A BRAVE mum-of-three has revealed she is making a second attempt to conquer Ben Nevis – in a wheelchair.
MS sufferer Sally Hyder had to abandon her first attempt because of technical problems .
But the determined 48-year-old will again battle to reach the highest peak in the UK this summer.
She will be helped in the difficult and dangerous task by 30 Royal Marines from Faslane and seven firefighters from Edinburgh.
And a huge amount of work has gone into creating a new all-terrain wheelchair that, she hopes, will be up to the task.
Sally was bitterly disappointed when last year’s bid failed. She said: “I was just angry with fate generally.
“Nothing’s easy with the MS. Nothing’s easy. You have to fight for everything, you have to fight to get out of bed, you have to fight to do anything.
“I’d put a lot of hope and faith into getting to the top of Ben Nevis and I just couldn’t believe it wasn’t going to happen. Inside I’d been certain I was always going to make it.”
Since her Ben Nevis adventure Sally has finished a book called ‘Finding Harmony’ which is to be pu
blished on Thursday, February 3.
It includes the story of her trip up Ben Nevis, focussing on how the arrival of her assistance dog Harmony to the Hyder family helped her rediscover her sense of adventure and inspired her to take on the Ben Nevis challenge.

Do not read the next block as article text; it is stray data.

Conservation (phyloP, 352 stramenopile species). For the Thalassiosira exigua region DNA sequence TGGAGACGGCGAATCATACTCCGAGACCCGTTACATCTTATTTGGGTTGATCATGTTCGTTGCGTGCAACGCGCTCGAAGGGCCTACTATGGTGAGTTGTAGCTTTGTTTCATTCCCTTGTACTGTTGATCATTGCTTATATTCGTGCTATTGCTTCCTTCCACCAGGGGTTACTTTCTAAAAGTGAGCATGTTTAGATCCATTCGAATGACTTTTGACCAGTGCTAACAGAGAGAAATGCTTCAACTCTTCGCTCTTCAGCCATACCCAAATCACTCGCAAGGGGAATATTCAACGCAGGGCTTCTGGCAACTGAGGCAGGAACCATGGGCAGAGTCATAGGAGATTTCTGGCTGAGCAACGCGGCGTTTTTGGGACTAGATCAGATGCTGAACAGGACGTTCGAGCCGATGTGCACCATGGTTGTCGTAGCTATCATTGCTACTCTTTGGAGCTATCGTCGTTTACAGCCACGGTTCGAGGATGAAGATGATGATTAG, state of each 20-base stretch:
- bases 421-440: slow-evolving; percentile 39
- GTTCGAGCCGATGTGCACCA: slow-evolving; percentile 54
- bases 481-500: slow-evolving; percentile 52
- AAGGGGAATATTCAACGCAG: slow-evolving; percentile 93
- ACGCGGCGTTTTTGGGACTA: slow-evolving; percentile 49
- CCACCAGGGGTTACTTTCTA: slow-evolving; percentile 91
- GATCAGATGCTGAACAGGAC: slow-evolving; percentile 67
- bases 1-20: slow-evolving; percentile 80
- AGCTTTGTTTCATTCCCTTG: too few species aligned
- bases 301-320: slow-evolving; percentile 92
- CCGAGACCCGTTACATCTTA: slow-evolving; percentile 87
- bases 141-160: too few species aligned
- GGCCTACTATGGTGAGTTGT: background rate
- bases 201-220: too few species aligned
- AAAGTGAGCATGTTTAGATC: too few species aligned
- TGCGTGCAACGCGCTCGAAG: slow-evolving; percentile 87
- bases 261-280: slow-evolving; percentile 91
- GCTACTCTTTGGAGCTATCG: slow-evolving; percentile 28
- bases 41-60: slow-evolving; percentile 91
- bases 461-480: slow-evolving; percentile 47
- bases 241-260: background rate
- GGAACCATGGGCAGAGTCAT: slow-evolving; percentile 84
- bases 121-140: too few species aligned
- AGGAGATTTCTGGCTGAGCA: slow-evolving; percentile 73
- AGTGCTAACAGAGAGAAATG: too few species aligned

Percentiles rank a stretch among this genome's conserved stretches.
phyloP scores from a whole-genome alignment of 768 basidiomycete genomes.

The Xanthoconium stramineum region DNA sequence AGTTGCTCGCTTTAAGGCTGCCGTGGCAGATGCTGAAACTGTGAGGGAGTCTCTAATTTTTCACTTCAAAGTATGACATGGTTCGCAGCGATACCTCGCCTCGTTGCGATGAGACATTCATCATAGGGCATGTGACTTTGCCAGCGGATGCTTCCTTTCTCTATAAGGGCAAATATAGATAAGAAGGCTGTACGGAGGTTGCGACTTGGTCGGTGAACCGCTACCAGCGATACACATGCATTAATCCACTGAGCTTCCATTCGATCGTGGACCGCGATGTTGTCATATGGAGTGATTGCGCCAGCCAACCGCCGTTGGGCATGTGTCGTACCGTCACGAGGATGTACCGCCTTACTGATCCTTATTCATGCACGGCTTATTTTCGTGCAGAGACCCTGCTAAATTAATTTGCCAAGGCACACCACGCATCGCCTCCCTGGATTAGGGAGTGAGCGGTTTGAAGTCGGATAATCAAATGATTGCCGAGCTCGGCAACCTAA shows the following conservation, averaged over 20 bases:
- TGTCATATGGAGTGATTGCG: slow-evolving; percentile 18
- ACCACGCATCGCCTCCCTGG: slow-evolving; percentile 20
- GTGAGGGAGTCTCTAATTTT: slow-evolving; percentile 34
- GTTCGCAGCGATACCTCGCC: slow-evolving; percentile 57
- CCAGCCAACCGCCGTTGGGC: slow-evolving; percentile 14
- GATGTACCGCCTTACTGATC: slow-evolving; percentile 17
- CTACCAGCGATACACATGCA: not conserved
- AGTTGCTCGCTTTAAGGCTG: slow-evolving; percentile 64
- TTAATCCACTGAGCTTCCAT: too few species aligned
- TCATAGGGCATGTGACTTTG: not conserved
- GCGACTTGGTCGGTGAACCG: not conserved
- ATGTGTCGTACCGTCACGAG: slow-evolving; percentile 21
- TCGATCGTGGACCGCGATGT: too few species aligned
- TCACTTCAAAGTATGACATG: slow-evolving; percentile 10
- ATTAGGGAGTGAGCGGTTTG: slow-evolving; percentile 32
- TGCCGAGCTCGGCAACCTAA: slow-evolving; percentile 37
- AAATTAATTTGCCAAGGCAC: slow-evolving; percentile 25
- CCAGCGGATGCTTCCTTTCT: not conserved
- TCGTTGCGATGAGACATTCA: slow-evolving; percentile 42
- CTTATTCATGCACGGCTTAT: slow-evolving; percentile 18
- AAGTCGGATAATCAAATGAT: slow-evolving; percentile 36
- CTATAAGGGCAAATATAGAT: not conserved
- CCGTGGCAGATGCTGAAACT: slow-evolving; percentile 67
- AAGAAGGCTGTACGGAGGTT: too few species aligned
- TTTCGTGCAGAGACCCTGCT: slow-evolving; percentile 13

She said: “First of all I thought why will anyone be interested in my life? Why would people want to read this book and the editor at Harper Collins said trust me we have so many different proposition
s for a book a day, we wouldn’t be asking you if we didn’t think it was a book people would want to read.
“I think it’s because there are so many facets to it.
“I’m really excited I feel really humbled, that sounds very cheesy but its true. I am so touched by the amount of people who are interested who have contacted me who have gone and ordered the book and are fascinated by the story and I just feel really touched by how many people are interested.
“And the booking signing itself I’m a bit nervous but I actually just feel like its going to be like
being surrounded by well wishers and friends or maybe people I don’t know who are just really interested in the book.
The book also describes her active and adventurous life with boyfriend then husband Andrew, who proposed at Everest base camp.
The book recounts her reaction after her diagnosis “I kept apologising: I’m so sorry, I’m so sorry. If you’d known this about me you wouldn’t have married me.”
“I felt cheated and I felt hugely guilty.”
She added: “I have two hopes for the book, one is that I want people to know about the
dogs and the work that they do.
“The second thing is for other people with disabilities or even just people who’ve had things go against them realise you can pick yourself up and dust yourself down and trust me I have had days when I think I have had enough and I don’t want to pick myself up again how many more times am I going to have to do this?
“But there is a way forward you can fight your way forward. It doesn’t have to be going up Ben Nevis it can be going to the shop for a coffee, getting out of bed it’s any number of things. Ben Nevis is just a metaphor for surviving.